Thursday, May 17, 2012

JP Morgan Derivatives Exposure: Systemic Risk Is Everywhere

The $2 billion loss of JP Morgan in derivatives trading is signaling, once again, the enormous risks big banks take with taxpayer backing. All U.S. banks are covered by the FDIC, and if a loss is big enough, it could threaten the financial system just as it did in 2008. JP Morgan has $70 trillion in total derivative exposure. The entire world has a little more than $700 trillion in derivative exposure, and one bank has 10% of all the derivative exposure on the planet! If JP Morgan gets into trouble, it alone could cause systemic failure. Today, the FBI announced an investigation into the surprise $2 billion (or more) trading loss that happened last week at the bank. Reuters reported, “The probe was seen in some quarters as necessary, given the ongoing debate in Washington about bank regulation and reform, and one expert said it raised the level of concern around what happened. ‘The FBI looks for evidence of crimes and goes after people who it alleges are criminals. They want to send people to jail. The SEC pursues all sorts of wrongdoing, imposes fines and is half as scary as the FBI,’ said Erik Gordon, a professor in the law and business schools at the University of Michigan.” (Click here for the complete Reuters story.)

The Obama Administration has to be very worried about JP Morgan which has the biggest derivative exposure ($70.1 trillion) of American banks. The next 4 big U.S. banks after JP Morgan, also, have huge derivative exposure. Citibank has $52.1 trillion in total derivatives, Bank of America has $50.1 trillion, Goldman Sachs has 44.2 trillion and HSBC USA has $4.3 trillion in total derivatives. Combined, the five biggest commercial banks have $220.9 trillion in total derivative contracts. Weigh that against the combined assets of those same top five banks of just $4.8 trillion, and you get an eye popping 46 to 1 leverage! What could go wrong? (Click here for the OCC 4th quarter report.) Please remember, in 2009, the Financial Accounting Standards Board (FASB) changed how banks value assets such as real estate and mortgage-backed securities to whatever the institution thinks they’ll fetch in the future. These “assets” are not valued at what they would sell for today. I call this “government sanctioned accounting fraud.” (more)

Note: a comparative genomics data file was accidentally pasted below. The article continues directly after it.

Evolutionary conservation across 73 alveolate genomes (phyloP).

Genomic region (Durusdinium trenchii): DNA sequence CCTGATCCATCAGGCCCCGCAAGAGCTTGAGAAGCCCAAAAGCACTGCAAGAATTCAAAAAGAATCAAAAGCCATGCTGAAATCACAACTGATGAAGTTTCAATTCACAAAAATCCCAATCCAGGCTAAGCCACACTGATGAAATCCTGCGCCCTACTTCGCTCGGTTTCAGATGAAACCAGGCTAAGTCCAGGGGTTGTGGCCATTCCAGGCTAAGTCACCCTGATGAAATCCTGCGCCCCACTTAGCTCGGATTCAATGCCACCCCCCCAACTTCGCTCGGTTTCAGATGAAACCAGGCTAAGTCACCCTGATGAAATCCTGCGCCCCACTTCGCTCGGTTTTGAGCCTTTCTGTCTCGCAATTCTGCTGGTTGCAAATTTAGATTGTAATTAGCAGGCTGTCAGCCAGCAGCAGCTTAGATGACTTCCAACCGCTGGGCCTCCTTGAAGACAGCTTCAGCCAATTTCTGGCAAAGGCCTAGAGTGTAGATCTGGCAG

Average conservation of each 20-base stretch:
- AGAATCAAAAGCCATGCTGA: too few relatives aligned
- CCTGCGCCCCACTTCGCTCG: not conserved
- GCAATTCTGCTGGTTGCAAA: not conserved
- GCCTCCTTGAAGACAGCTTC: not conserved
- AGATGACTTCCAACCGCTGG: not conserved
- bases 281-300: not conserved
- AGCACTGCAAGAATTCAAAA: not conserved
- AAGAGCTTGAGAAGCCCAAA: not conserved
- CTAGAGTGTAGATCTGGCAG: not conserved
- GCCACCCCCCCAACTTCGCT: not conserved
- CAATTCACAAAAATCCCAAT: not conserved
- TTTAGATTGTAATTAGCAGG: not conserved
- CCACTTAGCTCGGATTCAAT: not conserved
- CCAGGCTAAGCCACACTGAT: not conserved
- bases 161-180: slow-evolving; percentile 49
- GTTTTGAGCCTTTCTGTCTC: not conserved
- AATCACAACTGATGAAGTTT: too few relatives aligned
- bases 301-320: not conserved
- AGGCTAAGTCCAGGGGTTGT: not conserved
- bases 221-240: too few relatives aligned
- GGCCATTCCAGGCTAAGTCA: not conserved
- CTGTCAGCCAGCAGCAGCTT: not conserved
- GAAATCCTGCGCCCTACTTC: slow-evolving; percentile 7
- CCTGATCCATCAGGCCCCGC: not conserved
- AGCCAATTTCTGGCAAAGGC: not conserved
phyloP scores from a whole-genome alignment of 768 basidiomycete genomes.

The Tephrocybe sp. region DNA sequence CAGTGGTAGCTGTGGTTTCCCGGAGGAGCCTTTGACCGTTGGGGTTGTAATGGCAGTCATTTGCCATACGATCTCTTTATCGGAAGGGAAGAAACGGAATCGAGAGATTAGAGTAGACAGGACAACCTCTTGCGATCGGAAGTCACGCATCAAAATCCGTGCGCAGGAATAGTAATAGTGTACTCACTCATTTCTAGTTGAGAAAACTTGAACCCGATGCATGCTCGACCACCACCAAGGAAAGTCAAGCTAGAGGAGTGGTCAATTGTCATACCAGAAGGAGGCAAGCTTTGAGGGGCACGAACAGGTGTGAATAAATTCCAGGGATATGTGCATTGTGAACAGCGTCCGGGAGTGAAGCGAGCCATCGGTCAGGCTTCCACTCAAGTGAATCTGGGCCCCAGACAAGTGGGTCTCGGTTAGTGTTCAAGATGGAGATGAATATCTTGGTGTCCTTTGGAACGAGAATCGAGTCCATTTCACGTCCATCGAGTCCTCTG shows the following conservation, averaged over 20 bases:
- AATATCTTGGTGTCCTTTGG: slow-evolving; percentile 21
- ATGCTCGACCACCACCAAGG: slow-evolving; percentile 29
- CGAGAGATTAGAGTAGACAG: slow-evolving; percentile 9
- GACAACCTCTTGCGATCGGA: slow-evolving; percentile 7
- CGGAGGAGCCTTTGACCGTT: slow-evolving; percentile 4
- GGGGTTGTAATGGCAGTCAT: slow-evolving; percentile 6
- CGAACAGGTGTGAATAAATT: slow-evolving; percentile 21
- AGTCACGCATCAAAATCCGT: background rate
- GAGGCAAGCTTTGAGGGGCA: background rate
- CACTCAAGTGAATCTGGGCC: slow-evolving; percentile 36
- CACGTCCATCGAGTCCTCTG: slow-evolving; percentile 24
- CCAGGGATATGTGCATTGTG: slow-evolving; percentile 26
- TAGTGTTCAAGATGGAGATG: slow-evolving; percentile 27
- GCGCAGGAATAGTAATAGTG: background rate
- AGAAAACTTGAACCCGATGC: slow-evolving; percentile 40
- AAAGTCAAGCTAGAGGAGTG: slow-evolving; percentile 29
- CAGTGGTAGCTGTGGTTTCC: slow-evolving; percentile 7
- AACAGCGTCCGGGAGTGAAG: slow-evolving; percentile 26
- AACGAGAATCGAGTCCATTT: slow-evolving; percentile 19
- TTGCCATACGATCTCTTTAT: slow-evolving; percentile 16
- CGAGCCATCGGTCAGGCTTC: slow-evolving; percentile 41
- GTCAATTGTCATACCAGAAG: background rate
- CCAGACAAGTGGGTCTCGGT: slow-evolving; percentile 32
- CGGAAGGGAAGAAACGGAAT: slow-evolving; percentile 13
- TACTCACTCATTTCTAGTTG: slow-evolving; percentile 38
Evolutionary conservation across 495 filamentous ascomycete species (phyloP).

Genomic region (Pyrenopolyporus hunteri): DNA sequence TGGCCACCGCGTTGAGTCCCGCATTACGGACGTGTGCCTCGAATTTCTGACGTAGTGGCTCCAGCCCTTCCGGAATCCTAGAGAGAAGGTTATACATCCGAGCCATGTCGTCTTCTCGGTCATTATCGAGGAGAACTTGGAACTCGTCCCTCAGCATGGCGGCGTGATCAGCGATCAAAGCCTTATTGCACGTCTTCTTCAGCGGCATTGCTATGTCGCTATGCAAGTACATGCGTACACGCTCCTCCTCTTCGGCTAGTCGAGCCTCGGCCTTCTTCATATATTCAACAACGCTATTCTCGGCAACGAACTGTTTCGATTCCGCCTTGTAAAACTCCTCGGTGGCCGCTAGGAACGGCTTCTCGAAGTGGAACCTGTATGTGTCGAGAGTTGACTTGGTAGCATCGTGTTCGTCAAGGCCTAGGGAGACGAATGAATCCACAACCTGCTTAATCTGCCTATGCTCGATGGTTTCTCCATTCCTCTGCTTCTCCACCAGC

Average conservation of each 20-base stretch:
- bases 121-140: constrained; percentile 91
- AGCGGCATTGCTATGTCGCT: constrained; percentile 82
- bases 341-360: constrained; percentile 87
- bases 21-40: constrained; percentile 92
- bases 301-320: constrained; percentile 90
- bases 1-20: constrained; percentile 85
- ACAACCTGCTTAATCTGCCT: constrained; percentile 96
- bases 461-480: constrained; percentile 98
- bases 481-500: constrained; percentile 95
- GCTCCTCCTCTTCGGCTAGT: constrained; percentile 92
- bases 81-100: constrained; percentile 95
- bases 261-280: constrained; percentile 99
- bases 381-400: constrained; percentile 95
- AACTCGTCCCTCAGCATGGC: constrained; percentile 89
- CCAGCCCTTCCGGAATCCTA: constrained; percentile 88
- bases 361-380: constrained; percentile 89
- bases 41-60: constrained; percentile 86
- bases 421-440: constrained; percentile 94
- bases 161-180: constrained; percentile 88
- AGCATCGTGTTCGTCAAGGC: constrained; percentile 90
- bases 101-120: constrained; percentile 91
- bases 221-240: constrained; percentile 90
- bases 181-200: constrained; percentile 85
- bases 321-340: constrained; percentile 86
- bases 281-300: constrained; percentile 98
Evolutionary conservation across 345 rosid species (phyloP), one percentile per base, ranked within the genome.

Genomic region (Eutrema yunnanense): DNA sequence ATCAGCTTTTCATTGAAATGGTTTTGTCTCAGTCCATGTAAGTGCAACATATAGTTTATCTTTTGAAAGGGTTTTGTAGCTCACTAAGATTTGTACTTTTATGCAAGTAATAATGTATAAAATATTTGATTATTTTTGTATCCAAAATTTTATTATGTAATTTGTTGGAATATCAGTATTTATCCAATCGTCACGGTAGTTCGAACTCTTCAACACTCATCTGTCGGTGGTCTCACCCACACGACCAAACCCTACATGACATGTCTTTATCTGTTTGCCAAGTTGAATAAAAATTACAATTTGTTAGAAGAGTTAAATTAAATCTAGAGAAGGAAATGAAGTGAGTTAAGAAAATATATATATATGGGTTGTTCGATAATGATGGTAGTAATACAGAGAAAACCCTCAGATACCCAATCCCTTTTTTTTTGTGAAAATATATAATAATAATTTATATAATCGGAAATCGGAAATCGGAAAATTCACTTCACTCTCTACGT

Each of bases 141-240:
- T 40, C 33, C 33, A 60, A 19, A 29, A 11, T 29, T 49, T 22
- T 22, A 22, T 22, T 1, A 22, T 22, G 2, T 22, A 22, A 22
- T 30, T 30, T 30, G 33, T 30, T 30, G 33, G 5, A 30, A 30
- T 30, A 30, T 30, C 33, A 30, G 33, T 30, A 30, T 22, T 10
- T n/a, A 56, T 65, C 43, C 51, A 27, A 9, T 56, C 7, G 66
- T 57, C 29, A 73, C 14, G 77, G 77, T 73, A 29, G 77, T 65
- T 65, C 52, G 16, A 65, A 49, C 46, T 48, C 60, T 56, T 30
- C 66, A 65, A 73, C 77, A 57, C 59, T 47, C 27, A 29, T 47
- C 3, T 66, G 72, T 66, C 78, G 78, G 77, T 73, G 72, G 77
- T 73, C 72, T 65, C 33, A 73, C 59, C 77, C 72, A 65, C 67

We are at a major bottom in gold and gold shares - Bob Moriarty

Trotting the globe in his unrelenting quest for investing opportunities, Bob Moriarty had just completed a 21,000-mile travel-a-thon when he picked up the phone for this exclusive interview with The Gold Report. He liked a lot of what he saw and found plenty of bargains along the way. Ever the contrarian, he is picking up stocks when everyone else is dumping them; he plans to cash in when the mass of sellers morphs into a mass of buyers and drives prices up.

The Gold Report: We're hearing many people these days warning that it's not a good time for investing in junior mining stocks. The TSX Venture Exchange has been experiencing some of its lowest volumes in six to nine months. What do you believe investors should do this summer?

Bob Moriarty: Anybody following my website for years will be familiar with me saying this: You can ignore technical analysis. You can ignore seasonality. You can ignore fundamentals. The only thing you can ever absolutely make money in is being a contrarian. Some very big names in the mining industry, including Rick Rule and Eric Sprott, have said, yes we're in the bottom but it'll be several months before you should invest. Where were they April 25 last year, when I said we'd reached the top in silver? For months afterward, the very best place to be was in cash. You have to look at what people say and when they say it. Very few people got it last year, but I clearly was one of them. (more)

McAlvany Weekly Commentary

Five Keys to Restoring America’s Prosperity: An Interview With John Taylor

A Look At This Week’s Show:
-Predictable policy is a must
-We must move from discretionary policies to the rule of law
-It’s time to clearly limit the role of government